Talking about your usual venue for playing
You can discuss this topic when you want to know where you can possibly play a certain sport. Also, you can talk about it if you want to have an idea of someone’s routine.
“Where do you often play.”
“My teammates regularly play in the park.”
“I train at a sports center near my school.”
“We have matches sometimes in our town or in other cities. ”
Tip: If your conversation partner is the athletic type, you can ask the question “How about you?” once you’ve finished answering. This will help to keep the conversation going.
More conversation topics about sports
There are plenty of things that you can talk about in sports. All you have to do is pick a topic that both you and your conversation partner have an interest in. You can discuss it further by responding to each other’s questions and drawing questions from responses.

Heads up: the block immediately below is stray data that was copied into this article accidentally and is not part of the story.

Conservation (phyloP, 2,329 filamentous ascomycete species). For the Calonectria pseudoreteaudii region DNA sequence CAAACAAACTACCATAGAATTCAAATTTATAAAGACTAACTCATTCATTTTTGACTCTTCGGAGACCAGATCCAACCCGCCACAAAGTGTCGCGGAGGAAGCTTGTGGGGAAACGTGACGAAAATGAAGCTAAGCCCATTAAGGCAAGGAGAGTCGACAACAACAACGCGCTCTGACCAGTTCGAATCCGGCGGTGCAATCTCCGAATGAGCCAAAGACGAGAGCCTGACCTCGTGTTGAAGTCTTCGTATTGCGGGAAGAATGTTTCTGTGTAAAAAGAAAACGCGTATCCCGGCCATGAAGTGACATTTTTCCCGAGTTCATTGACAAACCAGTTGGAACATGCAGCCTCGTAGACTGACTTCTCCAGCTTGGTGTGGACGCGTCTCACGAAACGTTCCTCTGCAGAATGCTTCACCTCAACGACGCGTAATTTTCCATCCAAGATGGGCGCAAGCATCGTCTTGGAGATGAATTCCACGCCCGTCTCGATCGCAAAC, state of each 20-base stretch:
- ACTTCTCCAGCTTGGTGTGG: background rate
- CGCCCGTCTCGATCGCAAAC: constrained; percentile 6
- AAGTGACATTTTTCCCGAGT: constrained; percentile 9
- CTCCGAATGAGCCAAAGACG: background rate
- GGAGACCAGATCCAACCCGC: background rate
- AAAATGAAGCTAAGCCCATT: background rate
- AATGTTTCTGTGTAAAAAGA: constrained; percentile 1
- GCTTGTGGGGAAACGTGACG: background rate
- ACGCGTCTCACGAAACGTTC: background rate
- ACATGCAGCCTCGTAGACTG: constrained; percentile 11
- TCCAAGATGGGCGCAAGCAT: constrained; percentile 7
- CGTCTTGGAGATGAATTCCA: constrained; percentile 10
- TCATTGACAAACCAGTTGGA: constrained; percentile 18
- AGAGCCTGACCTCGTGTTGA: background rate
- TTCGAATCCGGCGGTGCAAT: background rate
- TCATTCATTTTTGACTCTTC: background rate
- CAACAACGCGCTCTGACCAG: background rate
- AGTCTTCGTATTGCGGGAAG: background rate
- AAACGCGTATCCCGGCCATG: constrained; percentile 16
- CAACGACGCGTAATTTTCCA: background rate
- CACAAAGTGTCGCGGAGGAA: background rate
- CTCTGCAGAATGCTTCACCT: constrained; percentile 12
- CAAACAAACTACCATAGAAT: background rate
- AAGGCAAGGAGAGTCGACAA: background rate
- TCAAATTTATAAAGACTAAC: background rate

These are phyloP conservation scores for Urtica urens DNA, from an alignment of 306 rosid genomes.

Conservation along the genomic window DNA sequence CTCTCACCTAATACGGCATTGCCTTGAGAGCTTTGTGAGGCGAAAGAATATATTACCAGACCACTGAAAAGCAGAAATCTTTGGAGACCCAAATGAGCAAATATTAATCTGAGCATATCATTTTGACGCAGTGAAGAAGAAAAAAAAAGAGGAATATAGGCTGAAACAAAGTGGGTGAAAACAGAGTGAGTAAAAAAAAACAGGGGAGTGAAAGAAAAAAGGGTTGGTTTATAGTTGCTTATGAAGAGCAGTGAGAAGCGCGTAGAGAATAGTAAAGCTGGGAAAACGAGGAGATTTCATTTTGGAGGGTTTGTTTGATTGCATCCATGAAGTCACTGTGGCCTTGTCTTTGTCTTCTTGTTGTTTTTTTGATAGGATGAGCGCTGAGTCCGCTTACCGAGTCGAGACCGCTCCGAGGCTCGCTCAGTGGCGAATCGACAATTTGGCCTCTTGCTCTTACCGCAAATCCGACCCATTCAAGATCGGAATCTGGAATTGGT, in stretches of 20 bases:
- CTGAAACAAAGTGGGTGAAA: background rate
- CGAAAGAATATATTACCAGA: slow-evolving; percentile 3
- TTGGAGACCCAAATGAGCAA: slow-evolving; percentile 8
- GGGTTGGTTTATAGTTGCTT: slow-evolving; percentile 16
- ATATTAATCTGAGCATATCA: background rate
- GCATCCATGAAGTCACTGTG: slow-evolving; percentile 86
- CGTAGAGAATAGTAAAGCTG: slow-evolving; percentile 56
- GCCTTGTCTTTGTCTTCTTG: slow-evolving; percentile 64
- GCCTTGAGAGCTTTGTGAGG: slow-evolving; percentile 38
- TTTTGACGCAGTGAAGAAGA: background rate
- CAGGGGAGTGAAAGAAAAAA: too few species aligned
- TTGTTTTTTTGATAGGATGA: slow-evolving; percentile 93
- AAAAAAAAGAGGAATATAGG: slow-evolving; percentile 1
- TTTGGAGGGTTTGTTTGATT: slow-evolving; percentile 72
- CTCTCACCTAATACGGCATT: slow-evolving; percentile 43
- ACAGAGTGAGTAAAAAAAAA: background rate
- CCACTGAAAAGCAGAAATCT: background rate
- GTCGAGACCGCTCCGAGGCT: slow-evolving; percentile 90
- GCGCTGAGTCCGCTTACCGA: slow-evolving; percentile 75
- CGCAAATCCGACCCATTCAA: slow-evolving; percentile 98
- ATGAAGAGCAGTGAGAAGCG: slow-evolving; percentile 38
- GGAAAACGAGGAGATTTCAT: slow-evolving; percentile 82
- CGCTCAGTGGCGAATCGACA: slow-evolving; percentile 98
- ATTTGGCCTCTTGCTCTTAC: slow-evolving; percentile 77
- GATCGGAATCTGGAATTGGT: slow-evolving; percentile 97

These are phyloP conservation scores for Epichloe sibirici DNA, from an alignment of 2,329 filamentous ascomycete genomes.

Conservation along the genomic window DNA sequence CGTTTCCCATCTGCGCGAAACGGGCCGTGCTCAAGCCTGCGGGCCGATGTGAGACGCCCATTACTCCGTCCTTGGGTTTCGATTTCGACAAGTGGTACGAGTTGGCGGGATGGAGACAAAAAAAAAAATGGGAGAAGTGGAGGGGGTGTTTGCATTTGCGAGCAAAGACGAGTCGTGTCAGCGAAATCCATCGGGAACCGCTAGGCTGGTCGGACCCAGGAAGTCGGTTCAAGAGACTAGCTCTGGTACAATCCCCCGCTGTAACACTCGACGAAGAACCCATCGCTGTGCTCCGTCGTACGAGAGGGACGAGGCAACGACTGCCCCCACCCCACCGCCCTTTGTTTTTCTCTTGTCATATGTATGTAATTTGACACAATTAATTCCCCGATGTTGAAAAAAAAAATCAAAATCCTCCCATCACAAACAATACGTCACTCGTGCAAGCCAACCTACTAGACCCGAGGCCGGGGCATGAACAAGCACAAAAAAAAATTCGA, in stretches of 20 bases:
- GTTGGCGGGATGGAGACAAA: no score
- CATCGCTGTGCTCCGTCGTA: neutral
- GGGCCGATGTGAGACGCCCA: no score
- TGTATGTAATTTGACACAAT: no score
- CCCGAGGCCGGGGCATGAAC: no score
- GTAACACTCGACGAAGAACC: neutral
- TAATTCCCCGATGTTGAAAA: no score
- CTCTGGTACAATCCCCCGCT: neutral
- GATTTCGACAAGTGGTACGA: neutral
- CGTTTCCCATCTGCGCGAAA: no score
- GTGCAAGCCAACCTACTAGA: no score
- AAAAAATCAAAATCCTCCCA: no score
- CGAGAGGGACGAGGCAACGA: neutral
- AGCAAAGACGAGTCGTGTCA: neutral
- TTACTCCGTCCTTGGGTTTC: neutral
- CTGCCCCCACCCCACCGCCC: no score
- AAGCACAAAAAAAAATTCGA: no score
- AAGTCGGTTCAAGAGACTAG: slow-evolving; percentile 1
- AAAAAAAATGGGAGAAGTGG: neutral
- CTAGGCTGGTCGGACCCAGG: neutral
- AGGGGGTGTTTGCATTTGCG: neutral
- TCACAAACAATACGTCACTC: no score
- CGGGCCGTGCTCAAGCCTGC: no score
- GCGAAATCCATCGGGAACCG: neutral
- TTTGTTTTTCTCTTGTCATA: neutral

Other things you can talk about in sports are your favorite team, favorite athlete, or favorite game. These are good topics if you are a sports enthusiast but not really playing it in actuality. If you have attended a particular game, you can share it with others and describe it in detail. Just remember to be familiar with the common words used in sports to make it easier for you to describe and talk about it. Moreover, there are idioms and phrasal verbs that are usually used in sports, and learning them will make it easier for you to construct sentences and sound more like a native speaker.
The questions and responses provided in this article will help you to get started. You can tweak them or add more to it. You can express your answers in different ways. By knowing the tips above, you can now easily ask your relatives, friends, or colleagues about their favorite sports. Also, you can share your experiences when playing a sport. Start your sports conversation now to start connecting with others.
There is still a lot more to learn in talking about sports. Thinking on how to improve your Sports English skills? Enroll at LingualBox today and fast-track your English learning.